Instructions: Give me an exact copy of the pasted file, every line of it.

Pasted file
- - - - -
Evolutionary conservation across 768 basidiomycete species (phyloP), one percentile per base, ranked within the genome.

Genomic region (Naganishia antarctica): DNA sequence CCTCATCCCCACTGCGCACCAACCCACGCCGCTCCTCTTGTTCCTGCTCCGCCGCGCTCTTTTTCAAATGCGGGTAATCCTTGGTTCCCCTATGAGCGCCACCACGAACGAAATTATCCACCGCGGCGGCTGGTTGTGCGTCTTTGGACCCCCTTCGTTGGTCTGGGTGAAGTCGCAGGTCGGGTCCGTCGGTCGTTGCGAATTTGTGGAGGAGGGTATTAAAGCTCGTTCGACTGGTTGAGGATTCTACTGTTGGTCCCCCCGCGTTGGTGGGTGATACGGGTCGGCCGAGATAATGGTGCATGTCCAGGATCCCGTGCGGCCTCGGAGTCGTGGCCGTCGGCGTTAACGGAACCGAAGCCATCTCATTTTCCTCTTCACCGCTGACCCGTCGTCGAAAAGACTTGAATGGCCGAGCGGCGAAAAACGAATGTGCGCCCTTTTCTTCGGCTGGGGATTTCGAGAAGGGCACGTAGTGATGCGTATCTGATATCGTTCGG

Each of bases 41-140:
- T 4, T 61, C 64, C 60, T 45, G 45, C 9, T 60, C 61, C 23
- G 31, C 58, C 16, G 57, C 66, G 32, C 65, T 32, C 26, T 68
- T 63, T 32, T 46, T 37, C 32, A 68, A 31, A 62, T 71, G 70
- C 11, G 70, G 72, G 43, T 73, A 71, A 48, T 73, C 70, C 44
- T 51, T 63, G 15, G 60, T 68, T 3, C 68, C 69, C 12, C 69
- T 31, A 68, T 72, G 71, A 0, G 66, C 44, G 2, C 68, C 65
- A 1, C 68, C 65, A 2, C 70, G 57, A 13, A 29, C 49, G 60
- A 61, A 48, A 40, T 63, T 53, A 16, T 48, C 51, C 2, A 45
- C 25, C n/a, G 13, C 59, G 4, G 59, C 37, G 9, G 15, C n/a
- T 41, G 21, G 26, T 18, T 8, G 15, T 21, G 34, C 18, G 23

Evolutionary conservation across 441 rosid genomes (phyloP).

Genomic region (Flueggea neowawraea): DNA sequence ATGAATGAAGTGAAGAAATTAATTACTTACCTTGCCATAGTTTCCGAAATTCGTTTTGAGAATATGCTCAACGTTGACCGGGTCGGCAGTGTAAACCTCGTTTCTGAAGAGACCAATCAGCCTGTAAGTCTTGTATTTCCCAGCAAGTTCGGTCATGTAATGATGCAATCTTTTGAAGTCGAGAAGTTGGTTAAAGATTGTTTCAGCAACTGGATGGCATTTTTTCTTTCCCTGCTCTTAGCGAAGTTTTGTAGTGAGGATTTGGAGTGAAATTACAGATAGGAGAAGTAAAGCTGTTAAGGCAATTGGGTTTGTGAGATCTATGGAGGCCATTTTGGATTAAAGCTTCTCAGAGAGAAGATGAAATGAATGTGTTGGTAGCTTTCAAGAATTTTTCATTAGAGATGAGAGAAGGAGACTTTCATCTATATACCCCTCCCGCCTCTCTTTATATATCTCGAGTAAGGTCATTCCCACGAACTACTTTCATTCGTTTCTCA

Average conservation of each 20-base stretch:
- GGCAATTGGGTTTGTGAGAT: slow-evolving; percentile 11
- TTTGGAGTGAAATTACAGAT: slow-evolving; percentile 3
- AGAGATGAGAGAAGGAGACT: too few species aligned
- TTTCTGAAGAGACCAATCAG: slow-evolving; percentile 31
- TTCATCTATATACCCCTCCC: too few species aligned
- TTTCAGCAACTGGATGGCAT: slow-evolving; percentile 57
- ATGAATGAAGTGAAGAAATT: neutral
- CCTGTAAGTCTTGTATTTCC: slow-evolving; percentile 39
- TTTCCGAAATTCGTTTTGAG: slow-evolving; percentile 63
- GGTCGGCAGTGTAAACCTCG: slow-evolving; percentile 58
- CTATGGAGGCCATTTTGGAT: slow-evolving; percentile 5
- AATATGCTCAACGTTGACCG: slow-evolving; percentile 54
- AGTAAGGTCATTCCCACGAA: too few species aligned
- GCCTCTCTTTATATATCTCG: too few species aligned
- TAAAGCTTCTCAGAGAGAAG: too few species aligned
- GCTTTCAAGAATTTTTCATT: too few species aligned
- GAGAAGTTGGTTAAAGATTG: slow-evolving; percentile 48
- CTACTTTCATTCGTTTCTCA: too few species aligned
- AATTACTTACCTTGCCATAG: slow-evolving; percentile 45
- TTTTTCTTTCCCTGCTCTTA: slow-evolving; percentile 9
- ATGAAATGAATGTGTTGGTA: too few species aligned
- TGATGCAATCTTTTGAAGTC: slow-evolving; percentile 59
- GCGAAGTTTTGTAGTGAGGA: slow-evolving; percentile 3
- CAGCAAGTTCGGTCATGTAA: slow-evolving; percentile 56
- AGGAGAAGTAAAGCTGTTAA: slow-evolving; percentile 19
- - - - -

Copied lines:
Evolutionary conservation across 768 basidiomycete species (phyloP), one percentile per base, ranked within the genome.

Genomic region (Naganishia antarctica): DNA sequence CCTCATCCCCACTGCGCACCAACCCACGCCGCTCCTCTTGTTCCTGCTCCGCCGCGCTCTTTTTCAAATGCGGGTAATCCTTGGTTCCCCTATGAGCGCCACCACGAACGAAATTATCCACCGCGGCGGCTGGTTGTGCGTCTTTGGACCCCCTTCGTTGGTCTGGGTGAAGTCGCAGGTCGGGTCCGTCGGTCGTTGCGAATTTGTGGAGGAGGGTATTAAAGCTCGTTCGACTGGTTGAGGATTCTACTGTTGGTCCCCCCGCGTTGGTGGGTGATACGGGTCGGCCGAGATAATGGTGCATGTCCAGGATCCCGTGCGGCCTCGGAGTCGTGGCCGTCGGCGTTAACGGAACCGAAGCCATCTCATTTTCCTCTTCACCGCTGACCCGTCGTCGAAAAGACTTGAATGGCCGAGCGGCGAAAAACGAATGTGCGCCCTTTTCTTCGGCTGGGGATTTCGAGAAGGGCACGTAGTGATGCGTATCTGATATCGTTCGG

Each of bases 41-140:
- T 4, T 61, C 64, C 60, T 45, G 45, C 9, T 60, C 61, C 23
- G 31, C 58, C 16, G 57, C 66, G 32, C 65, T 32, C 26, T 68
- T 63, T 32, T 46, T 37, C 32, A 68, A 31, A 62, T 71, G 70
- C 11, G 70, G 72, G 43, T 73, A 71, A 48, T 73, C 70, C 44
- T 51, T 63, G 15, G 60, T 68, T 3, C 68, C 69, C 12, C 69
- T 31, A 68, T 72, G 71, A 0, G 66, C 44, G 2, C 68, C 65
- A 1, C 68, C 65, A 2, C 70, G 57, A 13, A 29, C 49, G 60
- A 61, A 48, A 40, T 63, T 53, A 16, T 48, C 51, C 2, A 45
- C 25, C n/a, G 13, C 59, G 4, G 59, C 37, G 9, G 15, C n/a
- T 41, G 21, G 26, T 18, T 8, G 15, T 21, G 34, C 18, G 23

Evolutionary conservation across 441 rosid genomes (phyloP).

Genomic region (Flueggea neowawraea): DNA sequence ATGAATGAAGTGAAGAAATTAATTACTTACCTTGCCATAGTTTCCGAAATTCGTTTTGAGAATATGCTCAACGTTGACCGGGTCGGCAGTGTAAACCTCGTTTCTGAAGAGACCAATCAGCCTGTAAGTCTTGTATTTCCCAGCAAGTTCGGTCATGTAATGATGCAATCTTTTGAAGTCGAGAAGTTGGTTAAAGATTGTTTCAGCAACTGGATGGCATTTTTTCTTTCCCTGCTCTTAGCGAAGTTTTGTAGTGAGGATTTGGAGTGAAATTACAGATAGGAGAAGTAAAGCTGTTAAGGCAATTGGGTTTGTGAGATCTATGGAGGCCATTTTGGATTAAAGCTTCTCAGAGAGAAGATGAAATGAATGTGTTGGTAGCTTTCAAGAATTTTTCATTAGAGATGAGAGAAGGAGACTTTCATCTATATACCCCTCCCGCCTCTCTTTATATATCTCGAGTAAGGTCATTCCCACGAACTACTTTCATTCGTTTCTCA

Average conservation of each 20-base stretch:
- GGCAATTGGGTTTGTGAGAT: slow-evolving; percentile 11
- TTTGGAGTGAAATTACAGAT: slow-evolving; percentile 3
- AGAGATGAGAGAAGGAGACT: too few species aligned
- TTTCTGAAGAGACCAATCAG: slow-evolving; percentile 31
- TTCATCTATATACCCCTCCC: too few species aligned
- TTTCAGCAACTGGATGGCAT: slow-evolving; percentile 57
- ATGAATGAAGTGAAGAAATT: neutral
- CCTGTAAGTCTTGTATTTCC: slow-evolving; percentile 39
- TTTCCGAAATTCGTTTTGAG: slow-evolving; percentile 63
- GGTCGGCAGTGTAAACCTCG: slow-evolving; percentile 58
- CTATGGAGGCCATTTTGGAT: slow-evolving; percentile 5
- AATATGCTCAACGTTGACCG: slow-evolving; percentile 54
- AGTAAGGTCATTCCCACGAA: too few species aligned
- GCCTCTCTTTATATATCTCG: too few species aligned
- TAAAGCTTCTCAGAGAGAAG: too few species aligned
- GCTTTCAAGAATTTTTCATT: too few species aligned
- GAGAAGTTGGTTAAAGATTG: slow-evolving; percentile 48
- CTACTTTCATTCGTTTCTCA: too few species aligned
- AATTACTTACCTTGCCATAG: slow-evolving; percentile 45
- TTTTTCTTTCCCTGCTCTTA: slow-evolving; percentile 9
- ATGAAATGAATGTGTTGGTA: too few species aligned
- TGATGCAATCTTTTGAAGTC: slow-evolving; percentile 59
- GCGAAGTTTTGTAGTGAGGA: slow-evolving; percentile 3
- CAGCAAGTTCGGTCATGTAA: slow-evolving; percentile 56
- AGGAGAAGTAAAGCTGTTAA: slow-evolving; percentile 19